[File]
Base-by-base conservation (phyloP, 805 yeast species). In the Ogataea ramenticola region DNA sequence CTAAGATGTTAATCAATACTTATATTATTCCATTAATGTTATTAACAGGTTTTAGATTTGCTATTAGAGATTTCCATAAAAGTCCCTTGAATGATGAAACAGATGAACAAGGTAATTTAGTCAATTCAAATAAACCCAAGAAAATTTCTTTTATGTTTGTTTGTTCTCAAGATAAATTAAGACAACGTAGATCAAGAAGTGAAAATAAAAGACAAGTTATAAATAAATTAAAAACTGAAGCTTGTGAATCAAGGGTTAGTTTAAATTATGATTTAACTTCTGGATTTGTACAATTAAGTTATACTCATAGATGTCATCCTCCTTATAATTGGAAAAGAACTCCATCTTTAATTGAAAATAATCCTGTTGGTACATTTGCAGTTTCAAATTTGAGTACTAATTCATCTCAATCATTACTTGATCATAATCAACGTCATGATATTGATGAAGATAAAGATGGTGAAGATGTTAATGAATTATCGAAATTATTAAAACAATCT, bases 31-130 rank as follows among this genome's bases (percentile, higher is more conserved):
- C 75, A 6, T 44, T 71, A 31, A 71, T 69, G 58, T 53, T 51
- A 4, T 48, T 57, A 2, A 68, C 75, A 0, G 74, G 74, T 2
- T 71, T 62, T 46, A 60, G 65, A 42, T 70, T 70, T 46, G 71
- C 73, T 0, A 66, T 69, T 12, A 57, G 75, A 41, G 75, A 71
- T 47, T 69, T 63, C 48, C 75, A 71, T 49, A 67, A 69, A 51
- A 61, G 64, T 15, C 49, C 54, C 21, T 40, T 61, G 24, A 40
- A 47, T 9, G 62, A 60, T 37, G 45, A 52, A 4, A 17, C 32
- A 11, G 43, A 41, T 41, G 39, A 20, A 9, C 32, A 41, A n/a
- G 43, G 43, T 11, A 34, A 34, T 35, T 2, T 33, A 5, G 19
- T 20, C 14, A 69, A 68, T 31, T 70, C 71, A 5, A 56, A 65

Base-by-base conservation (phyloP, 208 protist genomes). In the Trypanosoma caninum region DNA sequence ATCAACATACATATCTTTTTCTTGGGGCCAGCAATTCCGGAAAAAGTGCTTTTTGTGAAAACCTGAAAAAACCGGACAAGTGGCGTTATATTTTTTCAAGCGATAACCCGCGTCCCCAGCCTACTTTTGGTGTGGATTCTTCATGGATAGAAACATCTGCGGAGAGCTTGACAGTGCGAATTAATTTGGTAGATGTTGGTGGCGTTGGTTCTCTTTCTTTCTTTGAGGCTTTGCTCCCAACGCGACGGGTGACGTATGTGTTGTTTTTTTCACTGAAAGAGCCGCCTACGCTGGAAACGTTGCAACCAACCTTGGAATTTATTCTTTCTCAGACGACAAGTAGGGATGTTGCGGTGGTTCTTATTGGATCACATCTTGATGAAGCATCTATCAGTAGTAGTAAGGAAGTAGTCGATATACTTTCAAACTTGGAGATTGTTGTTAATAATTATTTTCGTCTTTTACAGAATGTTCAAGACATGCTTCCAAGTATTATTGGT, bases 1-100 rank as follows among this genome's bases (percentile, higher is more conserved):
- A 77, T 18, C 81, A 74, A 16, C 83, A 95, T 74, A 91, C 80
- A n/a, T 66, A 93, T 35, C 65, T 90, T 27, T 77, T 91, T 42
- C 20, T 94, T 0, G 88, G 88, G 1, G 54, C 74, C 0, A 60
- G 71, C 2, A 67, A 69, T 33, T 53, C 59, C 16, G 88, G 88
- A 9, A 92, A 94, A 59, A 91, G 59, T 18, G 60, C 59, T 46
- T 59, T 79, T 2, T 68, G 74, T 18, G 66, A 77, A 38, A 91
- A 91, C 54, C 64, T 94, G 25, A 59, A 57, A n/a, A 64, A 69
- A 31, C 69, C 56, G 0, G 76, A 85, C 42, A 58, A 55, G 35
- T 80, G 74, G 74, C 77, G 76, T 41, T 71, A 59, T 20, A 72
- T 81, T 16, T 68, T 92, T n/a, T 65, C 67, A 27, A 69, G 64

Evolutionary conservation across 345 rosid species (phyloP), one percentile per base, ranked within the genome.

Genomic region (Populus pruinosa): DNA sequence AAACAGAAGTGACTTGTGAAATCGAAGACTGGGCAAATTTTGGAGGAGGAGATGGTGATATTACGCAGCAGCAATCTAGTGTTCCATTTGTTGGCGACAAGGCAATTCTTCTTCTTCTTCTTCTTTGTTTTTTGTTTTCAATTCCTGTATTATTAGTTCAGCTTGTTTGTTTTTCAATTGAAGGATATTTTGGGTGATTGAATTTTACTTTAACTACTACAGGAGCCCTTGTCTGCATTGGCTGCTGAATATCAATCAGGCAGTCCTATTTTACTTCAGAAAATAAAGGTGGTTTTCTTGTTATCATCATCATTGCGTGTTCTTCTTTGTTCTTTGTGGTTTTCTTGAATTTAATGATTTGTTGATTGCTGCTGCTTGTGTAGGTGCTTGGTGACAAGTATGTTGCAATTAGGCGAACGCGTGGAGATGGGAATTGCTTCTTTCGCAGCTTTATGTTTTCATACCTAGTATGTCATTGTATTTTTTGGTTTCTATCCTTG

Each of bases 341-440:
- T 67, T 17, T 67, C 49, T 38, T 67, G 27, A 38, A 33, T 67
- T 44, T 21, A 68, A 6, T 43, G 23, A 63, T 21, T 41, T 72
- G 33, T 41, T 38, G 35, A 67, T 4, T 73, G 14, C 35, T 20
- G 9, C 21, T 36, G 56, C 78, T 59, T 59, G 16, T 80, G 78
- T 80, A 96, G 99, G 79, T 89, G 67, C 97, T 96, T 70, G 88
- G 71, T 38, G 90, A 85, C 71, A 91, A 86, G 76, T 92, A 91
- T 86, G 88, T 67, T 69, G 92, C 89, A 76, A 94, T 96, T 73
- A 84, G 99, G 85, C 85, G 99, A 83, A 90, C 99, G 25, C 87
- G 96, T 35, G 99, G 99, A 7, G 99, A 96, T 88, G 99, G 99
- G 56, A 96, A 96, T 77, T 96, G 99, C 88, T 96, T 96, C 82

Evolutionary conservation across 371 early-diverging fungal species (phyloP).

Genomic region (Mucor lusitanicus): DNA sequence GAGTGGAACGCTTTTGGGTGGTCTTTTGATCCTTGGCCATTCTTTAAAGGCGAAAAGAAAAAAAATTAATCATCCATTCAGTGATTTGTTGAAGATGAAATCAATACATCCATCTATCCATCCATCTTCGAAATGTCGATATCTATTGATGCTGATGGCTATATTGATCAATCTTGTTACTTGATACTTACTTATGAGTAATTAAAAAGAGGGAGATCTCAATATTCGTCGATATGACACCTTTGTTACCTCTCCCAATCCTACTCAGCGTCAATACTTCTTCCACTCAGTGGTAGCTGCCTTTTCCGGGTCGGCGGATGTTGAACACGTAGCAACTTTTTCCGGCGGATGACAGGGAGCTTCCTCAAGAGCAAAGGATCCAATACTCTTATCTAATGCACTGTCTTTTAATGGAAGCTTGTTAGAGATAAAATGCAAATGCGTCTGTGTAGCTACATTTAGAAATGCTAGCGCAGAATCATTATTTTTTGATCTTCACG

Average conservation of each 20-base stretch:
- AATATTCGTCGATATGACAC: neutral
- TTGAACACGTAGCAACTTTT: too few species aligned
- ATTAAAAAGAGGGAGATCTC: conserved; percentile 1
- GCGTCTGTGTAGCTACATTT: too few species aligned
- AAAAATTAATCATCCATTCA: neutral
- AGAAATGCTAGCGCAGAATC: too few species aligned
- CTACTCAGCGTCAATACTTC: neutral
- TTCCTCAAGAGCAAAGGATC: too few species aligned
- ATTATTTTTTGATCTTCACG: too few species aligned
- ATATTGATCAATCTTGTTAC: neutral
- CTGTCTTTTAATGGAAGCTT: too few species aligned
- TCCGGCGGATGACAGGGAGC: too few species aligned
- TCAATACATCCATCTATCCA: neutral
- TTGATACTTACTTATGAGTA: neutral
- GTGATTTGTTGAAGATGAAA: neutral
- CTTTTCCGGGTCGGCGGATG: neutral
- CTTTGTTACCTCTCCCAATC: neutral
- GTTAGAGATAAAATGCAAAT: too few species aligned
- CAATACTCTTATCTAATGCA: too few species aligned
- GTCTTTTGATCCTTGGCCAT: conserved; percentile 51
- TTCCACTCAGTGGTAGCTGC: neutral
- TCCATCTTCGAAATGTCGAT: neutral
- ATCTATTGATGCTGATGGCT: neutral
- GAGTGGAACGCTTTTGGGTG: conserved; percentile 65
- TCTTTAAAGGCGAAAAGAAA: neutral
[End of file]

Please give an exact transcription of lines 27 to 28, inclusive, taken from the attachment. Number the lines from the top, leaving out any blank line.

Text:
- T 44, T 21, A 68, A 6, T 43, G 23, A 63, T 21, T 41, T 72
- G 33, T 41, T 38, G 35, A 67, T 4, T 73, G 14, C 35, T 20